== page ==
An Aeropress Recipe Collection (And Why It Doesn't Matter)
My espresso machine has been with some dude having some modifications done to it and my housemate has been convincing me of the virtues of the aeropress. I was pretty sceptical of it initially because of the infomercial type advertising (snuggie eat your heart out) and the rave reviews from people brewing hyper-concentrated brews and re-using the paper filters 15 times (I kid you not), bu it's pretty hard to argue with it on the convenience front and it is true that it allows you to control pretty much all of the variables, so I have been experimenting with it a bit over the past few months. One of the things that I found irritating about it was finding info on how to use the thing. So, without further ado, I present you ...
An Aeropress Recipe Collection
Manufacturer's Instructions (pdf)
Wendelblog (I think the above is updated)
Varney's Kenyan Brew
Anders Valde, 1st Aeropress World Champion (Woo! Yay!)
2009 Aeropress World Championships Top 3
Tom Owen (You Tube)
Why It Doesn't Matter
If you read through all of the above, you will find that they are pretty different. I'm sure that a big part of the difference is due to the difficulty in communicating grind size. (And the associated extraction info.) That, and the massive variety of taste preferences - people often put forward their preferences as the best without explaining why. Actually, that's a good point, so I might reiterate:
People often evaluate without describing.
For example; I was suprised at the strength of one Japanese siphon champ's preferred brew.
In other words, at the end of the day you have to adjust coffee based on taste, which brings us to ...
The Gold Cup
As with any other brew method, aeropress brewing follows the gold cup fundamentals. The gold cup has an interesting history, which is well summarised by Paul Stack here, but it basically comes down to something like this:
Good Coffee = Extraction of the right compounds to the right strength
Extracting the right amount of stuff basically means not underextracting (and having a cup that lacks flavour) and not overextracting (and having a cup that is bitter), but rather getting the right amount of flavour. The range 18-22% has become canonical; this means that, for example, if you grind 20g of coffee, 3.6 to 4.4g of it should end up dissolved in your cup. From memory, the number seems to have come from the early experiments (read Paul's post) and now that we can very easily calculate extraction using a nice refractometer and calculator, I think that we should all be repeating these experiments. From memory, for example, I think that Mr Howell likes to extract his delicious coffee to a narrower range within that 18-22% range.
The right strength is the other main matter of taste. From memory, the SCAE standard is about 1.3% TDS, whereas the SCAA standard is a bit lower. This means, in the case of the SCAE gold cup standard, that 1.3% of the volume of liquid should be coffee extract.
Got it? Simple? Should be.
(As a side-note, I did the SCAA gold cup certification last year at the Atlanta expo. Repeating the name "E. E. Lockhart" a million times made it feel a bit much like a remedial primary school history class for my liking, so I hope that my certificate arrives soon. A friendly follow up email is in order, methinks.)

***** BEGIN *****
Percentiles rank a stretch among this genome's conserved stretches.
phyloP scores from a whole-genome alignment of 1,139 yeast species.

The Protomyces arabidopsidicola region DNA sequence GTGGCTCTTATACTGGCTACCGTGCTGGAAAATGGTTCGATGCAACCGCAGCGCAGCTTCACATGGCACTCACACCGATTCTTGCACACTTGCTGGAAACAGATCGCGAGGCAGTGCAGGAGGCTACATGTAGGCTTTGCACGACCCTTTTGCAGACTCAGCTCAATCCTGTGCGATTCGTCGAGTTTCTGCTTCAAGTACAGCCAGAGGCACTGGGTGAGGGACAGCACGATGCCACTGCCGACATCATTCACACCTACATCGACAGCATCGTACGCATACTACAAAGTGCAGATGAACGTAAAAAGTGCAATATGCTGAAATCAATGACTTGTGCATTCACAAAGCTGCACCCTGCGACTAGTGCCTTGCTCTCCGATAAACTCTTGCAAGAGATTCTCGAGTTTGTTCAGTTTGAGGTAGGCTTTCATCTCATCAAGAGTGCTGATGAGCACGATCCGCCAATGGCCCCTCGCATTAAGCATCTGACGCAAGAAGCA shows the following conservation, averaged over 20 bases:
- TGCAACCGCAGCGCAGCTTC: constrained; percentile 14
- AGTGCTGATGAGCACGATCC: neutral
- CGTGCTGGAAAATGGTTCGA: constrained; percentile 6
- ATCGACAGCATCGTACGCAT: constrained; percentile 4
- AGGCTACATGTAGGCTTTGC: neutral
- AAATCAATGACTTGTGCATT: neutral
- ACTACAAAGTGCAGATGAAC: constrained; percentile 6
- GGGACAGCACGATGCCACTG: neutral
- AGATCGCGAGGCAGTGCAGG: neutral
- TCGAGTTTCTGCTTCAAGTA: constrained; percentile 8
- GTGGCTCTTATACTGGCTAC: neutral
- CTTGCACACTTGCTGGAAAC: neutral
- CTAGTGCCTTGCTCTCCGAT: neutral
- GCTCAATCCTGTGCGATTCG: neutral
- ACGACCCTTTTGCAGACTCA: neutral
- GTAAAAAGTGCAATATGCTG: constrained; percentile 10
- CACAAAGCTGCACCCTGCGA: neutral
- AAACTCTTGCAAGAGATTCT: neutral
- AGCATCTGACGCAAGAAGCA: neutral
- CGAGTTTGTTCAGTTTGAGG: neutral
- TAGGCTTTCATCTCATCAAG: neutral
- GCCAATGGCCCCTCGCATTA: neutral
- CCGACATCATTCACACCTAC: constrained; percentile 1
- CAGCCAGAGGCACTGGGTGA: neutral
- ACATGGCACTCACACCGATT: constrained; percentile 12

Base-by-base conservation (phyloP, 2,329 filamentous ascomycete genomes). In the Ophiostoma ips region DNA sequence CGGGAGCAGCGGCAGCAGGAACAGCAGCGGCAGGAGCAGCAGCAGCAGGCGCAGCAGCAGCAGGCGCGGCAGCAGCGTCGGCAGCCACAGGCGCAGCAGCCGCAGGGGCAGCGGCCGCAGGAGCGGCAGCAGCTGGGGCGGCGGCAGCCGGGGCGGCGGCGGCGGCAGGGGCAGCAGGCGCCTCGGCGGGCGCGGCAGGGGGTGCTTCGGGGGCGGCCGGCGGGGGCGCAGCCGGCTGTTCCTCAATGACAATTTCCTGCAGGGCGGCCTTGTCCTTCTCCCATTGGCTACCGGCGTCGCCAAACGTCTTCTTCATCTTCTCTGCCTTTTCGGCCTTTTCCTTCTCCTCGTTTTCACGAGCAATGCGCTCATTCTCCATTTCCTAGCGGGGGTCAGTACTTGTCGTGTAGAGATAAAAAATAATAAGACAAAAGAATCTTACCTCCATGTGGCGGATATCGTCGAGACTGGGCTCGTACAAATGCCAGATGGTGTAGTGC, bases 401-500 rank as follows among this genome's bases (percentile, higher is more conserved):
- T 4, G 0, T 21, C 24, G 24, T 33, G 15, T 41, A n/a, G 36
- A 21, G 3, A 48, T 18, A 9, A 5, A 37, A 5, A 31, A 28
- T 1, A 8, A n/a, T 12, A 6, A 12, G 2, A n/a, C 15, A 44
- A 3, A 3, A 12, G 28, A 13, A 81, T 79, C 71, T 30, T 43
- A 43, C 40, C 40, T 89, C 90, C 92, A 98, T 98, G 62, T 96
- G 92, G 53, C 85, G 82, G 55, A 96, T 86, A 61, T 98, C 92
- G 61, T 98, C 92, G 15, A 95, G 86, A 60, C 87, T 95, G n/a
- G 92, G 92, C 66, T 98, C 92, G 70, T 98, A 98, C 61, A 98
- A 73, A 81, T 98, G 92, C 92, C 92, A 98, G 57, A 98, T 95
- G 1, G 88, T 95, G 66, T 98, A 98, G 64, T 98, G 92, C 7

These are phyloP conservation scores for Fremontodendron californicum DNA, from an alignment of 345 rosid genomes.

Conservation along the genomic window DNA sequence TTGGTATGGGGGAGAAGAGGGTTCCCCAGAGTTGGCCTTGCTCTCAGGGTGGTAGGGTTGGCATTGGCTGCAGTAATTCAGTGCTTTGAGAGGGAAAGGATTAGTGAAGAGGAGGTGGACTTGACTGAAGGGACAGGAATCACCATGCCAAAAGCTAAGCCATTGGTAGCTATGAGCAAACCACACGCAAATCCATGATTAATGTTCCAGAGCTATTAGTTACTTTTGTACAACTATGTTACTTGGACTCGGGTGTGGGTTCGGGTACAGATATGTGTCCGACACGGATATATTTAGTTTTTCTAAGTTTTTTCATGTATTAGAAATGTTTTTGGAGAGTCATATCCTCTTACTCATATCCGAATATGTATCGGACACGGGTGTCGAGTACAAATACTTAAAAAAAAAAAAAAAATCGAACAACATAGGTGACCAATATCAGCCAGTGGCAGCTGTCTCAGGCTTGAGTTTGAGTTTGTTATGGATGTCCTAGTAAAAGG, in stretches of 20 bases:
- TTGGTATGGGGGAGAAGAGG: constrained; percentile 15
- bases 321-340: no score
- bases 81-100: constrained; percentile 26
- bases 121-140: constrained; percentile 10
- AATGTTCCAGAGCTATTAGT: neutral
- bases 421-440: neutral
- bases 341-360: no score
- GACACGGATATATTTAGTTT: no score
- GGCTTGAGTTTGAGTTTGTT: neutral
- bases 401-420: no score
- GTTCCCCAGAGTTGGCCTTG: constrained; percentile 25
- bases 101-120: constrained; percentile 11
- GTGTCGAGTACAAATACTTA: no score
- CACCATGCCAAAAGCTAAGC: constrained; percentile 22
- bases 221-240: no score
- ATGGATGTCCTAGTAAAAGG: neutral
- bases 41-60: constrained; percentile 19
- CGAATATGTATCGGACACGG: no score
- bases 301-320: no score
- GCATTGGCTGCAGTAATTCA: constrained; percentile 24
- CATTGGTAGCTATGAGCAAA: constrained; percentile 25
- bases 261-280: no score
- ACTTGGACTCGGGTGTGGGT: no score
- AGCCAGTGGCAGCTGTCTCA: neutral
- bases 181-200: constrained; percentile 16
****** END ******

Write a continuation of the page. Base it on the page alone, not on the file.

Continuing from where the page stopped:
(As a further side-note, Mark Pendergrast's book Uncommon Grounds mentions that initiatives such as the Coffee Brewing Institute, which did the research for the Gold Cup standard, was backed by the Pan-American Coffee Bureau. In other words, whilst the major US coffee roasters were busily squabbling amongst each other in the face of decreasing share of the beverage market, it was coffee farmers footing the bill to improve the standard of coffee consumption in a land far distant from them and to consequently increase market share for their customers.)
The whole point of the Gold Cup is to learn how to change strength and extraction to improve your cup. Doing so requires you to change variables. Fortunately, the Aeropress gives quite a lot of control:
- steep time
- water temperature
- coffee/water ratio
So at long last we come to my recipe. I imagine that this will be useful for no-one, seeing as it is very specific to my setup. To start off with, we noticed that the cups we were getting were quite bitter. It turned out that the culprit was the grinder that I was using. Big conical burr grinders might be the bees-knees for espresso, but aeropress proved to be a challenge for my Kony. The problem was solved by removing the finer particles using a drum sieve. The resultant grind was then not yielding enough per gram, so the weight had to be increased from a standard 55g/L ratio. All of which means that the following is probably fairly useless, but I'm going with more or less:
- 22.5g coffee (post-sieving)
- ~200mL water (a few minutes off boil)
- stir coffee one or two times
- 1 min 50 sec steep time (inc 30 sec plunge time)
- dilute to taste.
I have been using the inverted method, though Tom Owen points out that if you fit the bits together, a vacuum forms to stop more coffee leaking out anyway, so I might try that. As a practical matter, it depends if you're comfortable with the risk of catastrophe if you can't fit the filter properly with the press inverted. As a taste matter, I suppose it depends if you want your coffee sitting up against a bit of rubber or a bit of paper - neither of which sounds attractive. I will probably have a go at making some cloth filters at some stage.
Of course, the absolute best thing about it is that clean up takes 2 seconds!
It may be useful to keep a collection of Aeropress recipes, so if you have any links that you would like me to add, let me know ...